In 2014, extreme flooding occurred at the Escambia County Central Booking and Detention Center in Florida due to severe rain storms. The flooding caused a natural gas explosion, severely damaging the jail, killing two inmates and injuring 184 inmates and correction officers.
But the new jail was built in the exact same spot.
“This stuff really doesn’t enter the mind of policy makers in decision making,” said Alex Friedmann, Managing Editor of Prison Legal News – a project of the nonprofit Human Rights Defense Center.
“The bottom line is that prisoners are still basically seen as a fairly expendable population,” he added.
“Policymakers just don’t exhibit the same level of concern for inmates as they do with non-incarcerated residents. That basically has to do with the perception of prisoners and how we basically dehumanize them through mass incarceration.”
Friedmann emphasized that there are important lessons to be learned from natural disasters of the past and present. One critical issue that needs to be addressed, he told The Crime Report, is how outdated prisons are throughout the country.
“Most facilities are fairly ancient,” said Friedmann. “They might get updated, they might get repairs, but there’s an enormous amount of expense building a new prison. We still have 100- year-old prisons in the United States.”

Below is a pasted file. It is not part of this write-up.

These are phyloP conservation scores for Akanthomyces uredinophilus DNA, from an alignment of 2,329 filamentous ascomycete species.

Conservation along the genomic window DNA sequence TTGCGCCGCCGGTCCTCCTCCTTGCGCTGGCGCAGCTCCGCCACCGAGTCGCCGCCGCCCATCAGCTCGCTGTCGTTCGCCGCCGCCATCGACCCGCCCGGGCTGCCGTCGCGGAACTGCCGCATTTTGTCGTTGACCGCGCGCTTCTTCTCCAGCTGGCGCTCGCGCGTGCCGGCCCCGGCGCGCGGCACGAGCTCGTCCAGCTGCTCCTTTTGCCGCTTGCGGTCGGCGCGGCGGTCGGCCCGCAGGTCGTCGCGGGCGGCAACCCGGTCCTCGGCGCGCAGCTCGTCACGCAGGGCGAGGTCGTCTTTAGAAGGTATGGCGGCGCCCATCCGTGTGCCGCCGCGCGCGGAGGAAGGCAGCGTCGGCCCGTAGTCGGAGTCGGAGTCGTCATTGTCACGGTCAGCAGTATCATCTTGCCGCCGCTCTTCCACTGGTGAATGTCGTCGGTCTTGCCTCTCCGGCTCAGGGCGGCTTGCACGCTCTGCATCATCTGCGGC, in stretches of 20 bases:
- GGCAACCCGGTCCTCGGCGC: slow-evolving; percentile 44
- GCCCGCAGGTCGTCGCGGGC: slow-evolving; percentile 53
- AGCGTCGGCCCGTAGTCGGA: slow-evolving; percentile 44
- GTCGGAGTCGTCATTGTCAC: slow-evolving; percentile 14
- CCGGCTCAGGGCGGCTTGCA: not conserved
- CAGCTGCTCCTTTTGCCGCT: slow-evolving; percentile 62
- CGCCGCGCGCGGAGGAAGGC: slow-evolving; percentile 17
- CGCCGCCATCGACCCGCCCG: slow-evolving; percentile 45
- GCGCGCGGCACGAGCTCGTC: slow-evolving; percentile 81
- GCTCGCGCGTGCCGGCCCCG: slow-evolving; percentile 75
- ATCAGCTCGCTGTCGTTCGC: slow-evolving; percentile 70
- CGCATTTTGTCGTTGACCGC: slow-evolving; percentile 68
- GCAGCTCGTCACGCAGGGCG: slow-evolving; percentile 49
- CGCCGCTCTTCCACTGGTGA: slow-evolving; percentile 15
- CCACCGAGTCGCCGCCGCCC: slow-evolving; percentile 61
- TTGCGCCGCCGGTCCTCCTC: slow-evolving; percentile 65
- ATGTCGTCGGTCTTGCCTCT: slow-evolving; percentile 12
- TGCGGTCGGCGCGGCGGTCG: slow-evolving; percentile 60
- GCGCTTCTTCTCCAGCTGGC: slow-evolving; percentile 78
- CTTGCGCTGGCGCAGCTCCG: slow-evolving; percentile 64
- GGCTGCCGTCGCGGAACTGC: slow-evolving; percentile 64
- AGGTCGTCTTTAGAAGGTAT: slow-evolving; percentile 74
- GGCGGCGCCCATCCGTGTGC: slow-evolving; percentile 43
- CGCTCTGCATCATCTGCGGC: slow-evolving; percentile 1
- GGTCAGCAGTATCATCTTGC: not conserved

Despite the conditions in Beaumont, both Texas and Florida combined were able to transport roughly 18,000 inmates to more secure areas from both state and local facilities. However for Friedmann, evacuating thousands of prisoners – instead of improving prison design – is not a practical solution.
“Texas did some enormous evacuations during Hurricane Harvey, and Florida did as well during Hurricane Irma,” said Friedmann.
Prisoners are completely reliant upon prison administrators for their safety and wellbeing. As the outside world prepares for natural disasters, inmates must await their fate from the confines of their cells.
Prisoner advocates say that this leads to additional punishment for prisoners beyond their sentences for crimes they committed, and they called for rethinking future prison construction.
But as a first step they urge policymakers to develop better plans for prisoner evacuations in the event of earthquakes, hurricanes and other disasters.
“Moving thousands of prisoners is a logistical nightmare,” said Friedmann. “Doing that safely while providing food, medication, shelter and so on—that’s an enormous undertaking.
“Typically, corrections agencies are not well-equipped to do that.”
Brian Edsall is a news intern for The Crime Report. Readers’ comments are welcome.